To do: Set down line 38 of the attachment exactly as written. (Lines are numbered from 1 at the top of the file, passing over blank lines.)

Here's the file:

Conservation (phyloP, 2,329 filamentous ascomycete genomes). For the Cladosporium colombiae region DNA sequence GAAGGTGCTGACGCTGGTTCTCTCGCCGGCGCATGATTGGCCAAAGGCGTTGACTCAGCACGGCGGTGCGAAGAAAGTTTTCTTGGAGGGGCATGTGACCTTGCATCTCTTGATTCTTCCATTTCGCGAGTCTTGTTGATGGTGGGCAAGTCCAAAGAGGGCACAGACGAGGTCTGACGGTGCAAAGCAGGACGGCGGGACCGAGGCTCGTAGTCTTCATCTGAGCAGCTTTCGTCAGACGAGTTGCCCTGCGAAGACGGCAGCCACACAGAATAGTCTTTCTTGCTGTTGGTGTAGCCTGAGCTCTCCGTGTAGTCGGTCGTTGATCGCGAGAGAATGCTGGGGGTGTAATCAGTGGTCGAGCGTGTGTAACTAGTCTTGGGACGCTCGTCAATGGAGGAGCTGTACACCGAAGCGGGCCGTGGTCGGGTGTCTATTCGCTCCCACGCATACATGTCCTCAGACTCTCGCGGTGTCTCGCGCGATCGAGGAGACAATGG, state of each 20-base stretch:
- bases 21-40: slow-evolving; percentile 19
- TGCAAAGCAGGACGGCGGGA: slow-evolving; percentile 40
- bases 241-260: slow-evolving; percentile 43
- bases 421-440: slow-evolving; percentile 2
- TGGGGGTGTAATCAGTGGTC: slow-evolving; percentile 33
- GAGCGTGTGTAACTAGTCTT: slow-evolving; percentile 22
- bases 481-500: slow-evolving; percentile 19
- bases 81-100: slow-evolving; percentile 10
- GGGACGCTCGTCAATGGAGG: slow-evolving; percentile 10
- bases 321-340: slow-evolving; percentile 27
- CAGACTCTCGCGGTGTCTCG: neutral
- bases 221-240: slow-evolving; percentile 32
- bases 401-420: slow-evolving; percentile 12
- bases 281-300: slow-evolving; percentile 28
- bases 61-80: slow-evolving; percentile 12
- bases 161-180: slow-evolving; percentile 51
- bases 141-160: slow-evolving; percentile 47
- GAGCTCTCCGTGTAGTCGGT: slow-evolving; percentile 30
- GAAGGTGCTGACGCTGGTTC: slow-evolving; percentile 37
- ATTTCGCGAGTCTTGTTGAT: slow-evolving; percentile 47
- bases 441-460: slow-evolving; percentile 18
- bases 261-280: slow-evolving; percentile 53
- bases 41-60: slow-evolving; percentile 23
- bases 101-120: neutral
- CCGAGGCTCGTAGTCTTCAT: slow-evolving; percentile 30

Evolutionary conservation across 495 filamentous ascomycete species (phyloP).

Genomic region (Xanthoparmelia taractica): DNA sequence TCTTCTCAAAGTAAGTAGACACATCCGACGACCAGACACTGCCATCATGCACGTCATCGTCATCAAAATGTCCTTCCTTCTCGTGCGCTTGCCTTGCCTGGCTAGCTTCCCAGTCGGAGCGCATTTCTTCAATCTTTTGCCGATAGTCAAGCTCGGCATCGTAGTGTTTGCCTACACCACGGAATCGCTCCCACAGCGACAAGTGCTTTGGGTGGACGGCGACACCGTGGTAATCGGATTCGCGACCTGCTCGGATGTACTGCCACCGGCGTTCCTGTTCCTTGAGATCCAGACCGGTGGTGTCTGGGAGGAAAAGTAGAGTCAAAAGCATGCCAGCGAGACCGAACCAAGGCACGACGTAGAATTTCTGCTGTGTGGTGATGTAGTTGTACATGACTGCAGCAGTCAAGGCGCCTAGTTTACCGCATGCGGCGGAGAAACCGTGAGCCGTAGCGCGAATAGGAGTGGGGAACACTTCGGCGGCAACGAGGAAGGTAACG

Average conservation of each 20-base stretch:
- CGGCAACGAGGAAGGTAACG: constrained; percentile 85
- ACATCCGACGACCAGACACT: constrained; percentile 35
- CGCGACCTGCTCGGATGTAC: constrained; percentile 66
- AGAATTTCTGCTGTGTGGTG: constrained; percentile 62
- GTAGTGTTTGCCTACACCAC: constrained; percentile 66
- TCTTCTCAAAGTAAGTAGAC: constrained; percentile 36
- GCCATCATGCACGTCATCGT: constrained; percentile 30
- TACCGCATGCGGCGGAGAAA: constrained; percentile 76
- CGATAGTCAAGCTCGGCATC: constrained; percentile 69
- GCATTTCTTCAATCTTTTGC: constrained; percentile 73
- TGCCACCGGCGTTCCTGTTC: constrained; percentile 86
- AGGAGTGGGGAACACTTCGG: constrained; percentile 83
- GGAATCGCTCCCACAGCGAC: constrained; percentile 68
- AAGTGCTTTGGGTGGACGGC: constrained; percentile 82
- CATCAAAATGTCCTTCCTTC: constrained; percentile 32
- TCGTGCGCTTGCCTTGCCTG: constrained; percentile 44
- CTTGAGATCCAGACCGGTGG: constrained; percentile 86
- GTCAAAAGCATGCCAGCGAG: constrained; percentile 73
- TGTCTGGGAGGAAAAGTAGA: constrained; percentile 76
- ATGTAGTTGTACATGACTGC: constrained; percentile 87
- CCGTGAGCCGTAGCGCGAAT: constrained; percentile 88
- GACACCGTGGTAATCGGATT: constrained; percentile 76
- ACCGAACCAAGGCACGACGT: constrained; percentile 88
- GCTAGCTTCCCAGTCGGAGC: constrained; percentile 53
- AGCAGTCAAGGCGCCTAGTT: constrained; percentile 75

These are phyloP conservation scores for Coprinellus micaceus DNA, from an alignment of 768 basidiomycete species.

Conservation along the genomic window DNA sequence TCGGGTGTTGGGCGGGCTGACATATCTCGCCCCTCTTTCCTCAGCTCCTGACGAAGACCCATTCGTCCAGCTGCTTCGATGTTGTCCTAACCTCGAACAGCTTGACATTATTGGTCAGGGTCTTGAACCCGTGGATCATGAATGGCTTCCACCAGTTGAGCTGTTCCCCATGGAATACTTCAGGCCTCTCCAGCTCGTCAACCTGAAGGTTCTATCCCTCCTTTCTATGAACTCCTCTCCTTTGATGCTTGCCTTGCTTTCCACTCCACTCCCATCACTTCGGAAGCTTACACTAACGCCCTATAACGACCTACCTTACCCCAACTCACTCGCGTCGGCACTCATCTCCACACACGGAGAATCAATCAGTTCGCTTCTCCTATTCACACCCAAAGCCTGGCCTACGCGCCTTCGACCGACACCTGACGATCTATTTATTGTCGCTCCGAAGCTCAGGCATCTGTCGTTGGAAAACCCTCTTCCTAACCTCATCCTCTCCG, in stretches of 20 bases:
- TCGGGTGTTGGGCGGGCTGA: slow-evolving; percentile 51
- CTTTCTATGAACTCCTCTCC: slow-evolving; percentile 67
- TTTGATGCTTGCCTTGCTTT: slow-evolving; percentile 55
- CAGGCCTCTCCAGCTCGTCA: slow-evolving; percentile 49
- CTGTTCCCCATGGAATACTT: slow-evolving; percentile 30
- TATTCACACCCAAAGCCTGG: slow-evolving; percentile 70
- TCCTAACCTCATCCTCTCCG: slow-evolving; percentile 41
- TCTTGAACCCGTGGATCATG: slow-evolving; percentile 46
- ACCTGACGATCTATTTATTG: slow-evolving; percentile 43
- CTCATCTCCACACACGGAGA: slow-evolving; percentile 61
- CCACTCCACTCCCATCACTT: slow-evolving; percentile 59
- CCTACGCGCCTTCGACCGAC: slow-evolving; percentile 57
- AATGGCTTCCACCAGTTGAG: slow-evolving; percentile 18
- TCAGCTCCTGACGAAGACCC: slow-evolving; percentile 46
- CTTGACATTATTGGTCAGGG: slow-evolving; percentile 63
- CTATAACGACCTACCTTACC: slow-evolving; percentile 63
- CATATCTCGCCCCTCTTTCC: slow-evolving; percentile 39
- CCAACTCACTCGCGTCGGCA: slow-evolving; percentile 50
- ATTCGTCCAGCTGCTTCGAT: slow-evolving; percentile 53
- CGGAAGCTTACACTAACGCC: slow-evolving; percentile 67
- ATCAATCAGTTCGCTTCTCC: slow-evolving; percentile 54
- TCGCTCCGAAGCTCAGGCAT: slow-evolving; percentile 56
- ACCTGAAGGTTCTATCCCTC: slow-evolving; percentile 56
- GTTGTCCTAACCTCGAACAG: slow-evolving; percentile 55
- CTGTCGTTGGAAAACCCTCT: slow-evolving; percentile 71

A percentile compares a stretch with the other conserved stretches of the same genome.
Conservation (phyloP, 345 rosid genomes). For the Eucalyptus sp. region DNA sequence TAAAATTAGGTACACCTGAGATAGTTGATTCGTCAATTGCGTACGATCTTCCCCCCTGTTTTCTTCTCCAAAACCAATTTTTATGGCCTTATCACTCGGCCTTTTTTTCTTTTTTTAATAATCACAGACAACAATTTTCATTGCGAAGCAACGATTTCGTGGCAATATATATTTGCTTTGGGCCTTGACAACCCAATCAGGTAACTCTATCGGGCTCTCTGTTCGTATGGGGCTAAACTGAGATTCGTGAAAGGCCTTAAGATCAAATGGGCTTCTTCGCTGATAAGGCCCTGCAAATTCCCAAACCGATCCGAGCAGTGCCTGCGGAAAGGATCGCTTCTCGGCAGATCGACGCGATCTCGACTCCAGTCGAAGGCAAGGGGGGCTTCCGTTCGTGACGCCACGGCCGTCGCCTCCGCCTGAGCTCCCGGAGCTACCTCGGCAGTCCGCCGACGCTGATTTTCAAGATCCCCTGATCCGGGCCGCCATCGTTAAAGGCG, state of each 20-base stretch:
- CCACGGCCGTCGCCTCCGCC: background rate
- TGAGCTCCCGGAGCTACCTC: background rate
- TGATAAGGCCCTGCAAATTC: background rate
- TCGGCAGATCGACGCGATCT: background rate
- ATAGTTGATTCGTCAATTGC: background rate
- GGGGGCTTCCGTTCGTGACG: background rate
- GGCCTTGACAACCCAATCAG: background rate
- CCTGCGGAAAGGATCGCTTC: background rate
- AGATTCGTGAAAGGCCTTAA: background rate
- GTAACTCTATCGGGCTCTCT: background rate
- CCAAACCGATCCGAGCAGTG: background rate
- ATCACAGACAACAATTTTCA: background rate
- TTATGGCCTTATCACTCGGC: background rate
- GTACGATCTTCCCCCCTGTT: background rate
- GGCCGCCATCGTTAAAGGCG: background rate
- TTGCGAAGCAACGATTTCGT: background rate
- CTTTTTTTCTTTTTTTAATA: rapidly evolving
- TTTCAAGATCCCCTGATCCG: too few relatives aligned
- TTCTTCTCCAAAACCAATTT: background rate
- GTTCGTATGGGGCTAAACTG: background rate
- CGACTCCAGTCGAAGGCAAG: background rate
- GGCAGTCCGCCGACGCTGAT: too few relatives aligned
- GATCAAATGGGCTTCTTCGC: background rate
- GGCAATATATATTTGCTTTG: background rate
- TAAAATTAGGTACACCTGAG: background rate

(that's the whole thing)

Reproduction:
- CGATAGTCAAGCTCGGCATC: constrained; percentile 69